- These lamps are designed and manufactured exclusively for the central nave and transepts.
- The lamps are powered from their own cables that keep them suspended from the ceiling.
- Inspired by votive lamps, they seem to “float” inside the Cathedral.
- They recover the historical light plane corresponding to the time when the Temple was illuminated by candles.
- These lamps incorporate the latest lighting technology with 12 LED emitters each.
The lighting works continue after finishing this part of the project following the specifications of the Cathedral’s Master Plan. The aim is to renew the interior lighting of the monument, highlighting the distinctive elements of the naves, transept, ambulatory, triforium and Portico de la Gloria. For the development of this initiative, the Iberdrola Spain Foundation will contribute 800,000 euros.
The project was born after several years of previous studies and reflections by experts and is developed in coordination with all the restoration works being carried out in the Cathedral, in order to ensure their compatibility. In this sense, the natural light of the basilica during the day has been evaluated and, based on this reality, progress has been made in the construction of a criterion for the light in the night scene. This means that the artificial light will not try to compensate or replace natural light, but will be understood as a different visual layer, with levels typical of night light, at warm color temperatures, avoiding the classic lighting of vaults.
The suspended lamps that have just been installed in the Cathedral are inspired by the old votive lamps in the Cathedral, although in this case the lighting is directed towards the floor. Located in the central nave and the transepts, they incorporate the latest technology in lighting with 12 LED emitters each, which in addition to offering a different lighting provides them with great energy efficiency. This light will be the protagonist of the space, as these lamps have been designed exclusively for the Cathedral.
The project was born after several years of previous studies and reflections by experts and is developed in coordination with all the restoration work being carried out in the Cathedral, so as to ensure their compatibility. In this sense, the natural light of the basilica during the day has been evaluated and, based on this reality, progress has been made in the construction of a criterion for the light in the night scene. This means that the artificial light will not try to compensate or replace natural light, but will be understood as a different visual layer, with levels proper to night light, at warm color temperatures, avoiding the classic lighting of vaults.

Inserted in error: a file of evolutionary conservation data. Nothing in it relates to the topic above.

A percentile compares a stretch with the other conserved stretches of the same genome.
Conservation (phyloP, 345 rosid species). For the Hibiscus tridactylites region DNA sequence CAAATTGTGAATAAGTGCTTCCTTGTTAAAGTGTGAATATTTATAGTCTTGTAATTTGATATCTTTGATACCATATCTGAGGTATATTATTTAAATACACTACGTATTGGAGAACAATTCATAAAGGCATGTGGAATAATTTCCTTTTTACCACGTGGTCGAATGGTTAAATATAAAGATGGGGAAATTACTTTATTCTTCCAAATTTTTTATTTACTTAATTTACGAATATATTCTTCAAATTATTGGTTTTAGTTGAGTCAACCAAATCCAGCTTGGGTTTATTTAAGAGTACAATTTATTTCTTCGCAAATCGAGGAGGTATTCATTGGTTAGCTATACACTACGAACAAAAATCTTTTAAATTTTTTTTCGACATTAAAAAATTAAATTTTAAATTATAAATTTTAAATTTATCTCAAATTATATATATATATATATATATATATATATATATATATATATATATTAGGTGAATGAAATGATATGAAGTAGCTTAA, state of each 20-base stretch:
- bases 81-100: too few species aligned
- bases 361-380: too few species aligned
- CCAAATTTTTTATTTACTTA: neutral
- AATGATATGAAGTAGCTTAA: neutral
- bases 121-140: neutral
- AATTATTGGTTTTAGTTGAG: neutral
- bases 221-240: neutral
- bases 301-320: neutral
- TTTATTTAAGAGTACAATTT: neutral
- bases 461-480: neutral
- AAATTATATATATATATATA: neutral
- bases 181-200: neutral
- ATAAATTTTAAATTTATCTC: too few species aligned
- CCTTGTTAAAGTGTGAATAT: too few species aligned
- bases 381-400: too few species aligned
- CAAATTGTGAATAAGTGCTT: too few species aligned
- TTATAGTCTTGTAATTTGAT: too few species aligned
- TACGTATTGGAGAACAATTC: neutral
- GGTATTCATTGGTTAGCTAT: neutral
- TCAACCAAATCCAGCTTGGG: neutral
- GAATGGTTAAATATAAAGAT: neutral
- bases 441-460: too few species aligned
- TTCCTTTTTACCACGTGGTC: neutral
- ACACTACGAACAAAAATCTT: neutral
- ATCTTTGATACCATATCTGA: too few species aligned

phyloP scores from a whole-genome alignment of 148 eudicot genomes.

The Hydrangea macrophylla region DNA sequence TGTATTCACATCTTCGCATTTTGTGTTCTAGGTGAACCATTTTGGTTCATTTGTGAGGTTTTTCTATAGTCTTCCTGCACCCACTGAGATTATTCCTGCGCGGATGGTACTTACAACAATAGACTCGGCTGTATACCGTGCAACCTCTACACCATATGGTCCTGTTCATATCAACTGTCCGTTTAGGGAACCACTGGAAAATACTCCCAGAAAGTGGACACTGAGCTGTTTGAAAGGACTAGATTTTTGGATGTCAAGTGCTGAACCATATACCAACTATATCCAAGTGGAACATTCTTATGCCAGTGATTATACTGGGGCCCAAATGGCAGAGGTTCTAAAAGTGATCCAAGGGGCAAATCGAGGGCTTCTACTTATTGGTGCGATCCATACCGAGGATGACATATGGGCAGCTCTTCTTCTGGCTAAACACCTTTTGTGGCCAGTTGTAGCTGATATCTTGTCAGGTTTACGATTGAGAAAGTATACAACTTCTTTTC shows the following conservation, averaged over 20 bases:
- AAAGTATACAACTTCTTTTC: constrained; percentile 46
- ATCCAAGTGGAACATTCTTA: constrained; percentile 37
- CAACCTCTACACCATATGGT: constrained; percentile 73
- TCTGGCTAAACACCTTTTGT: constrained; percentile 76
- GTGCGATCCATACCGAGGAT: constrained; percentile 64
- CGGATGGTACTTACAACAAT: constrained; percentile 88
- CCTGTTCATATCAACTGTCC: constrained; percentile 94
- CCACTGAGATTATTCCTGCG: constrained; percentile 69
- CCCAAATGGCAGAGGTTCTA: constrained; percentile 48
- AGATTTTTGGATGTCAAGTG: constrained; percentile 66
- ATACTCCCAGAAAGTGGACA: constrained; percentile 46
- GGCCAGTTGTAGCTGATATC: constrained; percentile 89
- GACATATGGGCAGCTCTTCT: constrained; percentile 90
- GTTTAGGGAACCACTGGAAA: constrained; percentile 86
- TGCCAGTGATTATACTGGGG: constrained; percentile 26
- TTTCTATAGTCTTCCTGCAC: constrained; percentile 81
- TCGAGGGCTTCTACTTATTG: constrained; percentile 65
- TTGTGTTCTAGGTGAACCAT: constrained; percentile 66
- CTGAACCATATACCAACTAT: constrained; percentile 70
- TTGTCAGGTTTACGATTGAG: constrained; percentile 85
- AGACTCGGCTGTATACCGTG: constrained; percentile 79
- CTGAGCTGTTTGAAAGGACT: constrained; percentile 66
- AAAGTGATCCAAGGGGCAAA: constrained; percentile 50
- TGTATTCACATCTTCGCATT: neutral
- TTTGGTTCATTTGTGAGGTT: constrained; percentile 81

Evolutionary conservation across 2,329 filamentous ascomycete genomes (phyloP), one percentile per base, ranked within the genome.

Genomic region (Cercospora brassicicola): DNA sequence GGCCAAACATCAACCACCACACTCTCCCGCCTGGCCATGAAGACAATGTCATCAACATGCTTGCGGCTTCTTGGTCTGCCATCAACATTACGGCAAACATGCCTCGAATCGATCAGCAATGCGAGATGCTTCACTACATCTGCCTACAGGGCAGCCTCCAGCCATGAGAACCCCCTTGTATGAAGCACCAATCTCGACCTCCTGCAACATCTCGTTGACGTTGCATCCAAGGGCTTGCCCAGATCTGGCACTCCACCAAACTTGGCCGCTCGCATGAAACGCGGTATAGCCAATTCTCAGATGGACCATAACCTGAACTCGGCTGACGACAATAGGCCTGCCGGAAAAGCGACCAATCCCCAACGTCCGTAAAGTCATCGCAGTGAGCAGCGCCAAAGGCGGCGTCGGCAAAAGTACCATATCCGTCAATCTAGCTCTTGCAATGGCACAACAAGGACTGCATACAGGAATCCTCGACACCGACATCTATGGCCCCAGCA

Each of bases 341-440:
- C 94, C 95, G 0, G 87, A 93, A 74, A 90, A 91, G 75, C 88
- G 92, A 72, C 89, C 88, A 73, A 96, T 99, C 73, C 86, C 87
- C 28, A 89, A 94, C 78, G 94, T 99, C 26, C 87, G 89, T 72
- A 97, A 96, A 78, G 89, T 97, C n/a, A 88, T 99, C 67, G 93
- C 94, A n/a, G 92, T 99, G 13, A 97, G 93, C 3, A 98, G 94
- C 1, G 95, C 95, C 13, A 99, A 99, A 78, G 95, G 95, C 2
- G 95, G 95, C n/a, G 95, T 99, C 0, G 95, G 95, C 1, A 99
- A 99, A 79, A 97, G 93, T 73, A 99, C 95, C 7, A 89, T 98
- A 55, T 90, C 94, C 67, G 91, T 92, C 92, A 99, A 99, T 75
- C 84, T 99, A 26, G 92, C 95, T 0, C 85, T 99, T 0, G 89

In addition, from the point of view of use, we will work to make compatible a use of light that, on the one hand, allows to describe the architecture of the monument and, on the other hand, to create an atmosphere of meditation in accordance with the meaning of the temple. Thus, the project sets the guidelines for the implementation of an advanced control system that will make it possible to create different scenes and regulate the lighting levels individually in each of the points, according to the times of visit without worship, ordinary worship and solemn worship.
In short, it is a question of arranging a narrative according to a criterion that is compatible with the history and reality of the Cathedral itself. This “light of the Cathedral” has always been expressed on two very different planes: traditionally, artificial light colonized a plane more or less close to the ground, for reasons of available technology and maintenance, always with warm color temperatures and low levels, and deployed through multiple solutions (candle lanterns for offerings, candlesticks on the consecration crosses, votive lamps, such as those of the angels of the ambulatory that the project proposes to recover).
For its part, natural light is the main protagonist of the higher sections, an abundant light and cold color temperatures, which enhances with its presence the technical and symbolic effort involved in the amazing elevation of the medieval naves, and that, during the night, it is its absence that associates the vast expanse of space in the upper part to the mystery, to the unfathomable. This interesting duality is a narrative on which the project is also based, providing a very significant visual experience for visitors and the faithful.
Iberdrola, with the Santiago Cathedral
Iberdrola has been collaborating with the Cathedral of Santiago since 2004, promoting actions such as the lighting of the Holy Door. Likewise, in 2015 it supported the total renovation of the lighting, as well as the control and electrical installations of the Main Chapel and the Sepulchre of the Apostle. This new project at the Cathedral of Santiago de Compostela reinforces Iberdrola’s commitment to Galicia and its ongoing commitment to promoting the social value of culture and the protection and conservation of the region’s historical-artistic heritage.